Vitamin D :: Vitamin D3 provides the skin with protection from harmful microbes
A new study to be published in the Journal of Clinical Investigation shows that wounding of the skin of humans triggers the production (by skin cells known as keratinocytes) of the active form of vitamin D3, which, in turn, induces an immune response that includes the production of antimicrobial peptides, such as cathelicidin, and the upregulation of receptors that recognize microbial components, such as TR2 and CD14.
Skin wounds breach the physical barrier that protects the body from harmful microbes in the environment. To counter this breach, wounding triggers an immune response that includes the production of antimicrobial peptides and the upregulation of receptors that recognize microbial components. However, the factors that trigger this immune response have not been well defined.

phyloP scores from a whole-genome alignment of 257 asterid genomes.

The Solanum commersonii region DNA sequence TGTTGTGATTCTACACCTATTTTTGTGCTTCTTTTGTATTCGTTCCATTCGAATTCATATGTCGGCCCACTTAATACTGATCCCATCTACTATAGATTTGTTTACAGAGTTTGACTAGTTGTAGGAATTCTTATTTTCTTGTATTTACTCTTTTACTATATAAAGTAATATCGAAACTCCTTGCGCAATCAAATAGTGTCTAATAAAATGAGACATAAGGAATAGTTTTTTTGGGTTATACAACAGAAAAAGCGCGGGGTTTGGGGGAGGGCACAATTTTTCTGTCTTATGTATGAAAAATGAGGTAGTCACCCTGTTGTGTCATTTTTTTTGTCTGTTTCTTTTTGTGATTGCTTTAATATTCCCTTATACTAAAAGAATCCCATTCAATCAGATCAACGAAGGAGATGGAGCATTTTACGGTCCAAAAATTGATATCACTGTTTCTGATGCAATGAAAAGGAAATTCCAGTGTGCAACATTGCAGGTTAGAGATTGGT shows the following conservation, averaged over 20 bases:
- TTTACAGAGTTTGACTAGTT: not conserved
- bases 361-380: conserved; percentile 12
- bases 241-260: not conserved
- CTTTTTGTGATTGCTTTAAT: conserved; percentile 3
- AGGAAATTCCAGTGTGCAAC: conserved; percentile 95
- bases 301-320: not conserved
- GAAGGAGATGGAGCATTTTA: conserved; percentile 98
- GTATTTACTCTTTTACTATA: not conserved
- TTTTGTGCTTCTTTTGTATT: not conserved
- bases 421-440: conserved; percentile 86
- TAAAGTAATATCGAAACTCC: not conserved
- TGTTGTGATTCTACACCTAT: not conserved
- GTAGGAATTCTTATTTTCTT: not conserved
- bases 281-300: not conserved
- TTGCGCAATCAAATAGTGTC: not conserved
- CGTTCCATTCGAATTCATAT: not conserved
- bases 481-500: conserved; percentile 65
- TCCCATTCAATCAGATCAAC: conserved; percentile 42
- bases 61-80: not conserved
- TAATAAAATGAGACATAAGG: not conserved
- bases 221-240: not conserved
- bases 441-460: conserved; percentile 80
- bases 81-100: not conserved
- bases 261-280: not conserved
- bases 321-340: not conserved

In a study appearing online on February 8 in advance of publication in the March print issue of the Journal of Clinical Investigation, Richard Gallo and colleagues from the University of California at San Diego now show that wounding to the skin of humans triggers the production (by skin cells known as keratinocytes) of the active form of vitamin D3, and that this induces increased expression of the antimicrobial peptide cathelicidin and the microbial recognition receptors TLR2 and CD14. Further analysis showed that wounding induced keratinocyte expression of the enzyme responsible for converting inactive vitamin D3 to active vitamin D3 (CYP27B1) and that this could be recapitulated in vitro by culturing keratinocytes in the presence of the soluble factor TGF-beta-1. The authors therefore suggest that soluble factors present in wounds, such as TGF-beta-1, induce the expression of CYP27B1, which enables keratinocytes to produce active vitamin D3 that, in turn, induces the upregulation of some components of the immune response and protects us from harmful microbes.